In growing companies marketing seems to progress through stages of evolution. A sort of natural selection occurs in which experimentation and success at one stage attracts more marketing resources and even greater results (though failure sometimes leads to the extinction of a marketing VP’s career!).
With apologies to Darwin, here is my view of marketing evolution:
1. Tool-Making Marketer – Sales Support
It all starts when the sales team complains about a lack of basic tools for prospecting and closing business. They need collateral and a corporate presentation. They need someone to coordinate tradeshow participation. They are embarrassed by the website. So a marketing coordinator is hired to fashion sales tools from the ground up, and the marketing function descends from the treetop home of the sales organization.
2. Hunter-Gatherer Marketer – Lead Generation
Eventually the company finds that pure direct selling isn’t really scalable. So the marketing function evolves as a lead generation machine to augment the sales force.
Outbound marketing is executed through email campaigns. Content is created for webinars and other outbound marketing initiatives. A marketing automation system is implemented to handle the growing volume of emails and manage the nurturing of prospects. The first spending on Google ads may occur. The website is updated from an on-line corporate brochure to a lead conversion destination. Marketing and Sales work in partnership to feed company growth. Marketing beats the bushes and Sales harvests the quarry.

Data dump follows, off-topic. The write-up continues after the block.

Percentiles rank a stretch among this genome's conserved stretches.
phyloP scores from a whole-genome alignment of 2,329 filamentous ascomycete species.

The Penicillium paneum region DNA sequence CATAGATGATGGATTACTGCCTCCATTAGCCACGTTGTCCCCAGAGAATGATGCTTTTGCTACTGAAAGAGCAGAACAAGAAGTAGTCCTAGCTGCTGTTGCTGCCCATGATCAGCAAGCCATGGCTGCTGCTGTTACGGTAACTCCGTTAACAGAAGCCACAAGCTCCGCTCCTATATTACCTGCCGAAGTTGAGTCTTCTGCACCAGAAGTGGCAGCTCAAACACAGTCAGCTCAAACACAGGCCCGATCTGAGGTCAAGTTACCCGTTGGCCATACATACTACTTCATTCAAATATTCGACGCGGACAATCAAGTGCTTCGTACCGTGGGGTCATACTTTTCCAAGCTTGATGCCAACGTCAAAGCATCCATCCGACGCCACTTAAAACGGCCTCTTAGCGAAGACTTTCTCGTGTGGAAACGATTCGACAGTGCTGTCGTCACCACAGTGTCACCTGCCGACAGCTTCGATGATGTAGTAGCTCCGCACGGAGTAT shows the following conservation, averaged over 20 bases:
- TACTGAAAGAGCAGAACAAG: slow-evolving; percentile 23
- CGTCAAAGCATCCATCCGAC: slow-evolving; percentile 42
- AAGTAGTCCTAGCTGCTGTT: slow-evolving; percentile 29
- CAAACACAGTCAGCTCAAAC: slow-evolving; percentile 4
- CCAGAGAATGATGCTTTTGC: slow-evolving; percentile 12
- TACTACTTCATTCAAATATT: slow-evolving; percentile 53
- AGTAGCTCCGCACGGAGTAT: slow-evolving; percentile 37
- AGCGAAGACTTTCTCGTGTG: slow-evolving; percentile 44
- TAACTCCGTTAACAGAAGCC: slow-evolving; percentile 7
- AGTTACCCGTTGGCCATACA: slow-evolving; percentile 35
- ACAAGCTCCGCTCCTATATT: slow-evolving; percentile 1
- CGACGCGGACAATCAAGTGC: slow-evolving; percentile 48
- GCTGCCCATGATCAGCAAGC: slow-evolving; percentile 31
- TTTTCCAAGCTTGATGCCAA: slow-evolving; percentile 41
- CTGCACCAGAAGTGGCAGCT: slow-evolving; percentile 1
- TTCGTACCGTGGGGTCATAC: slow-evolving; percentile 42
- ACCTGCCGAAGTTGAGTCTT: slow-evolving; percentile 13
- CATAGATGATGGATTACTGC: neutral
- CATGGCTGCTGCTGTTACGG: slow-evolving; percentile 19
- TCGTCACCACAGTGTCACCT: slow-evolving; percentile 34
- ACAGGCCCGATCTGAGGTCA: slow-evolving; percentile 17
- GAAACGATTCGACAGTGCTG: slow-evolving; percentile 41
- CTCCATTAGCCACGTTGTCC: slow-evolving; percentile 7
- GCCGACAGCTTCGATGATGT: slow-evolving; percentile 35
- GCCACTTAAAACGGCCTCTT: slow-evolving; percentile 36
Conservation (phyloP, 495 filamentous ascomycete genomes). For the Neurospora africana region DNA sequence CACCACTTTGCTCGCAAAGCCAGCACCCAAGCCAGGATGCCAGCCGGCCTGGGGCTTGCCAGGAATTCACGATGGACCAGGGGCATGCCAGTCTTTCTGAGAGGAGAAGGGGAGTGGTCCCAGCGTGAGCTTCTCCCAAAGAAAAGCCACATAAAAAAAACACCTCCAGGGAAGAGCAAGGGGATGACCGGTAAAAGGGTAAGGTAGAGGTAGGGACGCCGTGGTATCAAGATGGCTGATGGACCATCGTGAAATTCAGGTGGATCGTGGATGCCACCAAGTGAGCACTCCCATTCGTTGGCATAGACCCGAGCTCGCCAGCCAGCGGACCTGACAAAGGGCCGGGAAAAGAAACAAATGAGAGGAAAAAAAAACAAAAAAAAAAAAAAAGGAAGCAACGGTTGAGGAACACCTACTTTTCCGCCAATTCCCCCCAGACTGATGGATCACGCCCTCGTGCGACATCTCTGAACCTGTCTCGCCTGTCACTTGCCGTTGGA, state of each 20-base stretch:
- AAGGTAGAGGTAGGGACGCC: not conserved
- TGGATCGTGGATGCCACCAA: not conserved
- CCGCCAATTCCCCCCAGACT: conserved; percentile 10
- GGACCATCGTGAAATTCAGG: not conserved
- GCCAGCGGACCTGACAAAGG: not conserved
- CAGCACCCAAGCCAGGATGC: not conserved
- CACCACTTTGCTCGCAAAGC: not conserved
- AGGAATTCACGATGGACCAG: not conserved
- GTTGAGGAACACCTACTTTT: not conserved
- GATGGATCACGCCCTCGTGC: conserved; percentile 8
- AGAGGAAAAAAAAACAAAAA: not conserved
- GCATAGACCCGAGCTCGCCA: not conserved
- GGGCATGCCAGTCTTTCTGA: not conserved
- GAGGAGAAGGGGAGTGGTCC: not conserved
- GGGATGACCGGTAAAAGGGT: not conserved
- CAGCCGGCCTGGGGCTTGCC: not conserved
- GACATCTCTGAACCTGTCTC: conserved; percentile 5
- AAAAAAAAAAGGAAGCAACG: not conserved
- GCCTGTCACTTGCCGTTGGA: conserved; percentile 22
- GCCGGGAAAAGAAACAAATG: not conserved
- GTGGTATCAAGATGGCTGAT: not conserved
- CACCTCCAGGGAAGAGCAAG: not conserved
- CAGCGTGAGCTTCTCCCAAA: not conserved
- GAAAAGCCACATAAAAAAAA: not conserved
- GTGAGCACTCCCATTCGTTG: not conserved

3. Homo Sapiens Marketer – Building Awareness
But there’s a point at which lead generation also no longer scales. Rather than hunting for leads, it’s time to become more frequently found by interested buyers. So the next great leap forward in marketing evolution is building awareness to create inbound demand.
Marketing now gets widespread exposure for the company through editorial coverage and speaking engagements. Press releases follow a rhythm that includes not just corporate milestones but news stories built around sponsored research. Marketing partnerships with compatible companies and industry analysts build exposure to broader audiences. Spending increases for advertising and event sponsorships to raise brand visibility. The company may even run its own branded events. Social media is accelerated with emphasis on community building. And the website needs a complete overhaul (again!) to reflect growing confidence in brand position and messaging. This stage of evolution comes naturally (sometimes prematurely!) to the marketing team but growing spending will certainly test the company’s confidence in marketing.
I know it may be hard to imagine a time, as you watch your knuckle-dragging marketers chip away at making the stone tools of sales collateral, when you’ll ever dramatically increase your marketing budget. But trust me (and Darwin), your marketing team will adapt to the challenges of business growth. When the time is right, invest in them and they’ll become the homo sapiens of marketers – executing complex integrated campaigns that generate demand, speaking coherent value propositions to the media and maybe even walking upright at conferences!